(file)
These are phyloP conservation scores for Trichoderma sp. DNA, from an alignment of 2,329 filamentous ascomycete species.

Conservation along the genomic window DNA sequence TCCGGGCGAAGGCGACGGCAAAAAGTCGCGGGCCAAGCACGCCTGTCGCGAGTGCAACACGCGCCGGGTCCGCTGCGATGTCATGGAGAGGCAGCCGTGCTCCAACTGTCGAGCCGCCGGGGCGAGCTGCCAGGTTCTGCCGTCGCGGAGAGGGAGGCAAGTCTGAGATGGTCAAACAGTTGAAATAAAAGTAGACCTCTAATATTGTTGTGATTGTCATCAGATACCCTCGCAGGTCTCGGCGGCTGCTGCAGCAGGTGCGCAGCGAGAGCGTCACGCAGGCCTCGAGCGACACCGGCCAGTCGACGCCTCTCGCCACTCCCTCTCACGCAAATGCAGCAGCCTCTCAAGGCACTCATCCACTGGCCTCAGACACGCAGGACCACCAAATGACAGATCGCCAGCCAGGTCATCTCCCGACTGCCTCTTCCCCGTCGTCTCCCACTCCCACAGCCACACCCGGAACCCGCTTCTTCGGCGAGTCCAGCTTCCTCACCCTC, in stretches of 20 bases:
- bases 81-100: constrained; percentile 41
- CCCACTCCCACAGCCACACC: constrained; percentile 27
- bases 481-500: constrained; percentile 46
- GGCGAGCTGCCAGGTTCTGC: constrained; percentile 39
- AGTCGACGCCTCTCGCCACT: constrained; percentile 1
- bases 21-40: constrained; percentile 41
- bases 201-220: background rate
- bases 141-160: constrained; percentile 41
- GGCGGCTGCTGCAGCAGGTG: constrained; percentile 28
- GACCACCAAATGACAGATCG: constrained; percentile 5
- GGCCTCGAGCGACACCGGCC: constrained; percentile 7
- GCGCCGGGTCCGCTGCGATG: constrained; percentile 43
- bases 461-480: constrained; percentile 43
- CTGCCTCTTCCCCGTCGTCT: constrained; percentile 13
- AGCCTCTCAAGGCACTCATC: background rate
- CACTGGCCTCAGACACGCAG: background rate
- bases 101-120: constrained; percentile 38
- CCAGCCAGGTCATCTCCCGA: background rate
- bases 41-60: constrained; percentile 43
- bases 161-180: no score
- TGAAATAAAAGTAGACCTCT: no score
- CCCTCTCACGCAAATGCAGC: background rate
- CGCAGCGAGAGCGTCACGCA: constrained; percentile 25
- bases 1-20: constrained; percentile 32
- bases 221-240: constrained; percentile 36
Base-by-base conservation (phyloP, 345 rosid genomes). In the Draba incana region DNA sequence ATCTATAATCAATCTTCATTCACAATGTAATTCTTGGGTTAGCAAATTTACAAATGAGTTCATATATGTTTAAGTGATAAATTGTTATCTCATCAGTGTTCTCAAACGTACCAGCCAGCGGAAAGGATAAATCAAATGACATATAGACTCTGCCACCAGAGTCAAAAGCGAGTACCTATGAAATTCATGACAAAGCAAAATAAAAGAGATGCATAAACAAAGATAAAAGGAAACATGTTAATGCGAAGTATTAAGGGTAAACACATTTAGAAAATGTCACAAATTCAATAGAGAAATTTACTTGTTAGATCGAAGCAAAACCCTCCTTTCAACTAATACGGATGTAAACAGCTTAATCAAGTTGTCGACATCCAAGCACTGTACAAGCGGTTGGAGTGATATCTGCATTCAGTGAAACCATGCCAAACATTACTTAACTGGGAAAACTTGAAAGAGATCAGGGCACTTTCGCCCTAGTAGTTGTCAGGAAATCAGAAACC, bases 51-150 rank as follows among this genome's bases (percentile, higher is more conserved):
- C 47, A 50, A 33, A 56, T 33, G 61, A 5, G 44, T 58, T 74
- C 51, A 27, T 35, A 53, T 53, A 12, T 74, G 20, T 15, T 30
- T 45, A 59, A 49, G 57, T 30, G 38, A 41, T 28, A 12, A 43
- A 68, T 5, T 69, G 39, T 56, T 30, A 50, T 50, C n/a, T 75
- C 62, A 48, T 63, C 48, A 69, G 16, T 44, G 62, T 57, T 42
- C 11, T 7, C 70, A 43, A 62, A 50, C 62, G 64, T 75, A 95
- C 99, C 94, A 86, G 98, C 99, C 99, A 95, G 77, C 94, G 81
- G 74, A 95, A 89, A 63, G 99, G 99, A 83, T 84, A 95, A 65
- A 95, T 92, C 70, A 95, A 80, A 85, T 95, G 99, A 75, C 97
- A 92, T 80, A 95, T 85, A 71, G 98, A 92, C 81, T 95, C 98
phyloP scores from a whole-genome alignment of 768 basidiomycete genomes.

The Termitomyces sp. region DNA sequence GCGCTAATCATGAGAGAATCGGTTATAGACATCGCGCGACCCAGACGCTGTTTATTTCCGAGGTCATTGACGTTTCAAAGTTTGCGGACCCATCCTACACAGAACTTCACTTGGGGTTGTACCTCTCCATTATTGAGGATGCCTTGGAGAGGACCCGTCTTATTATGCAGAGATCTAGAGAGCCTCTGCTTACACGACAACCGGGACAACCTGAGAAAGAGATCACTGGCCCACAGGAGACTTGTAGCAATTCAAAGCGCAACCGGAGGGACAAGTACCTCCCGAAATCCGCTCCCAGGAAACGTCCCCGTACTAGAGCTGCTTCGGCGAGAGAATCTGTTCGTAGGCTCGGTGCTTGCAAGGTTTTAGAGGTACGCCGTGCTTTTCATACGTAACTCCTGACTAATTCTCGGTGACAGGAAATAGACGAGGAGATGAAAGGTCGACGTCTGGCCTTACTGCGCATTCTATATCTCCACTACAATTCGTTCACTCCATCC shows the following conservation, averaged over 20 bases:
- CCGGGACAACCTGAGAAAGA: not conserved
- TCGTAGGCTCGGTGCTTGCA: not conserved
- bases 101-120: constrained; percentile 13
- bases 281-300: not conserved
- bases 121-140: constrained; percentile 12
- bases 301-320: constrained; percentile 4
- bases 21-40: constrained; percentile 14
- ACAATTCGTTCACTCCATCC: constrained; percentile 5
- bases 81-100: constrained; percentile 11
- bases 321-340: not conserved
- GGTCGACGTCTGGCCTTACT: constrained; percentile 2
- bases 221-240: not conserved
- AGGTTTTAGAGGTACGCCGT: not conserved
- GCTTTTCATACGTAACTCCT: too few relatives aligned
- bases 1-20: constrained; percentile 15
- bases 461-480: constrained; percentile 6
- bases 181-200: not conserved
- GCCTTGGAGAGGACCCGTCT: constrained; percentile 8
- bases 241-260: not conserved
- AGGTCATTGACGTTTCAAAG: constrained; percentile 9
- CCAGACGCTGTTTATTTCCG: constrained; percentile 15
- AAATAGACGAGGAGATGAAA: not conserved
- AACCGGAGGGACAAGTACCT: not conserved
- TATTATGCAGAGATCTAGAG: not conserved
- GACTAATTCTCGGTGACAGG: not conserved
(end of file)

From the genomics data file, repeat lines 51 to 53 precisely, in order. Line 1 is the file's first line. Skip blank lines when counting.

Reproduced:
- GGTCGACGTCTGGCCTTACT: constrained; percentile 2
- bases 221-240: not conserved
- AGGTTTTAGAGGTACGCCGT: not conserved